Heartbreak and Hope

Last week we had the mundane task of shopping at a big box store. You know the place, where you can get toilet paper and toys and t-shirts and televisions. We had time to kill so went spent more time than usual and dawdled at the barbeque grills, smokers, and outdoor grills – fascinating stuff they sell for the backyard these days. It wasn’t an altogether unpleasant experience. That is until we paid for our “necessities” and headed toward the door.

There was a young couple just in front of us with a baby in their shopping cart who was greeted by a woman in a tie-dyed t-shirt. I thought at first it must have been a friend waiting for them but then I realized she had a police officer at her side. She greeted the couple with, “I’m store security. I need you turn around and go back into the store with me now.”

My heart sank. The young woman turned beet red. The young man looked clueless (was he? or was it an act?) And the baby? Sweet innocence. There was no protest. They just turned and walked back into the store sullenly and shamefully. The dad in me had the urge to yell out, “I’ll pay for whatever it was!” But I didn’t. Perhaps I was afraid. Maybe I figured that it wouldn’t solve their problem. Besides the undercover security officer and the cop didn’t really look like they were the negotiating types. Regardless we walked out of the store as they walked back in. And I kept thinking that could be my daughter or my son.

I haven’t been able to shake that encounter out of my mind. The young couple. The baby. I have a million questions. Were they so desperate that shoplifting was their only hope of survival? Was it just a kick – some kind of thrill perhaps? Were they feeding an addiction or just trying to feed their baby? What would become of them and their baby? I can’t (and won’t) judge them. I know that stealing is wrong. I realize it is crime to take what is not yours. But how is one’s self-esteem brought so low that this happens? How has society (that includes me) failed them? I’ve been praying for them since.

I hope that the courts show mercy. I hope that this a wake-up call for the young parents. I hope that the baby retains no memory of that shameful experience. I hope and I pray for all those who are desperate and in need of compassion.

During Lent we are encouraged to repent. The word we translate as ‘repent’ – metanoia – means ‘change of heart’ or to live life with your belief in the Good News of the Gospel. Nice sentiment and easy to say but where is the Good News for those in trouble? Where is the Good News for those on the fringe of society? Where is the Good News for the hopeless ? The hungry? The prisoner? The outcast?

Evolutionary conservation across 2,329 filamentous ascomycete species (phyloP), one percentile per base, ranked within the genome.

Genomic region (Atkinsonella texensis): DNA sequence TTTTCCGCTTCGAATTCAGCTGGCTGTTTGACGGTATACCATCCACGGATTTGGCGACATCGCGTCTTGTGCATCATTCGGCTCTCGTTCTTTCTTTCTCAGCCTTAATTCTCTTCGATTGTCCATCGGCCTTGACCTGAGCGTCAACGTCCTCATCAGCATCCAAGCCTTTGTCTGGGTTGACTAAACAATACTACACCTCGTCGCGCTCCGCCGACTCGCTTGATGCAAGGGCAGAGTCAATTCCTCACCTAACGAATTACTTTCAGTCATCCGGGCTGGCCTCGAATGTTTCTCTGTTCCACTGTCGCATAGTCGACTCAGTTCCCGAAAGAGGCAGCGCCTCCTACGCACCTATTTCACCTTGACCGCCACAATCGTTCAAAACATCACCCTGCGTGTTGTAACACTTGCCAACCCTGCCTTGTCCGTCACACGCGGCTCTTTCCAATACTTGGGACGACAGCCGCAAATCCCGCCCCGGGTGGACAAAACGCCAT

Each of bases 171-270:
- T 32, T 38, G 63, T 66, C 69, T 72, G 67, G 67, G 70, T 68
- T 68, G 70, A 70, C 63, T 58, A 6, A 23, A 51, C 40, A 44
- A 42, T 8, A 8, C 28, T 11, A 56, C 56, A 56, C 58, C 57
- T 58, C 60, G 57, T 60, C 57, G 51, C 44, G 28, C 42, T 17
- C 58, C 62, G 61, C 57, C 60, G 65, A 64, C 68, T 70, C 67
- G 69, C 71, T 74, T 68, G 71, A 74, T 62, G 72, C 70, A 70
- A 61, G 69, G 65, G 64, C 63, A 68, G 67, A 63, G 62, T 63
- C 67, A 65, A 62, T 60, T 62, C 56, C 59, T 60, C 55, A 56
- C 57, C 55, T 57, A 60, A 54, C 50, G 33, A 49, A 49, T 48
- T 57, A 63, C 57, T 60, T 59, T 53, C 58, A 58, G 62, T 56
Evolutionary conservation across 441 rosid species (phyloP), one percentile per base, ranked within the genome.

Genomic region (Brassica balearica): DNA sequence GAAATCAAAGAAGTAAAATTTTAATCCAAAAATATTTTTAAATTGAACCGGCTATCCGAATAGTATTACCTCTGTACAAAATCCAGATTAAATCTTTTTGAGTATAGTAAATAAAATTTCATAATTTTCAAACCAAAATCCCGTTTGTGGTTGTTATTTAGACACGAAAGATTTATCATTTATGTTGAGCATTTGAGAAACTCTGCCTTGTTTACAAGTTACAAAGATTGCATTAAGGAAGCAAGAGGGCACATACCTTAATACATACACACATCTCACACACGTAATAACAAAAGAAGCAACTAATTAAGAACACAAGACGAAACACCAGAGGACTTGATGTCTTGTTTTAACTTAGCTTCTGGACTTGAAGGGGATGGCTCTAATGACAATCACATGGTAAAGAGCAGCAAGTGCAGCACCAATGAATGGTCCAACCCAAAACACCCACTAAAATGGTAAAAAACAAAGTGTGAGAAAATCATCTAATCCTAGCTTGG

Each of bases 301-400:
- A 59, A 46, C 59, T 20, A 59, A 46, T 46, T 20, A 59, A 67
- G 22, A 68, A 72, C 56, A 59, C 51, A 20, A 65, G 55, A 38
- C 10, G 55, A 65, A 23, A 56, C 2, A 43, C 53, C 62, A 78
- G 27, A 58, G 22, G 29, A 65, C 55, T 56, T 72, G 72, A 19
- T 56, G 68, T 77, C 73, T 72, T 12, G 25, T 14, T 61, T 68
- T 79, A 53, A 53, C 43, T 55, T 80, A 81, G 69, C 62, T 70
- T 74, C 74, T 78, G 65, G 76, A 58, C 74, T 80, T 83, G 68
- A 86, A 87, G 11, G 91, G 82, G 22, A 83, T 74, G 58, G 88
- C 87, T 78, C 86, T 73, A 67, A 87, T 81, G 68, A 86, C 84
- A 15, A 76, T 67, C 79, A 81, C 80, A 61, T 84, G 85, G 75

I’ll start by trying to refrain from judgement of others. Mercy is a gift that I can freely give. Kindness can be shown to everyone I encounter. That’s a first step towards my change of heart. And I will continue to pray for that young couple and ask God to forgive me for my blindness to others’ pain. I pray that there is always hope even amidst heartbreak.

Peace,

Denis

Mercy

This week we attended a three-night talk by a Jesuit priest named Joe Laramie. On the first evening, Father Laramie asked each of us to place a hand on our heart and to keep it there for thirty beats. We were asked to consider both our physical and emotional state. Am I happy, sad…? And then to tell Jesus about it. “Lord, right now I feel…”

All I could think was, “Lord, I am tired.” I’m tired of trying to adapt to the restructuring in my workplace. I’m tired of trying to please my customers and my co-workers. I’m tired of listening to the lies of our president. I’m tired of the mistreatment of refugees and asylum seekers. I’m tired of the abuse of women and children. I’m tired of seeing my father’s health continue to decline. I’m tired of fighting with doctors and insurance companies. I’m tired of being surrounded by perceived enemies.

And I’m angry. I’m very angry.

So here I am sitting in church, listening to this Jesuit talk to us about giving and receiving forgiveness and I can’t possibly begin to forgive anyone. Least of all myself.

In her book “Hallelujah Anyway”, Anne Lamott wrote, “Mercy, grace, forgiveness and compassion are synonyms, and the approaches we might consider taking when facing a great big mess, especially the great big mess of ourselves – our arrogance, greed, poverty, disease, prejudice.

During this Lenten season I am once again reminded that mercy is freely given by God and that even in my fatigue and anger I am an unworthy recipient of that grace. I don’t earn mercy by giving up something for Lent. I don’t gain forgiveness by praying extra hard. I am not afforded compassion because I am holy and pious. So therefore I mustn’t expect others to earn my forgiveness by meeting some standard of worthiness.

I guess I should start by forgiving myself for being so obtuse. That seems like a good place to start.

Peace (and mercy),

Denis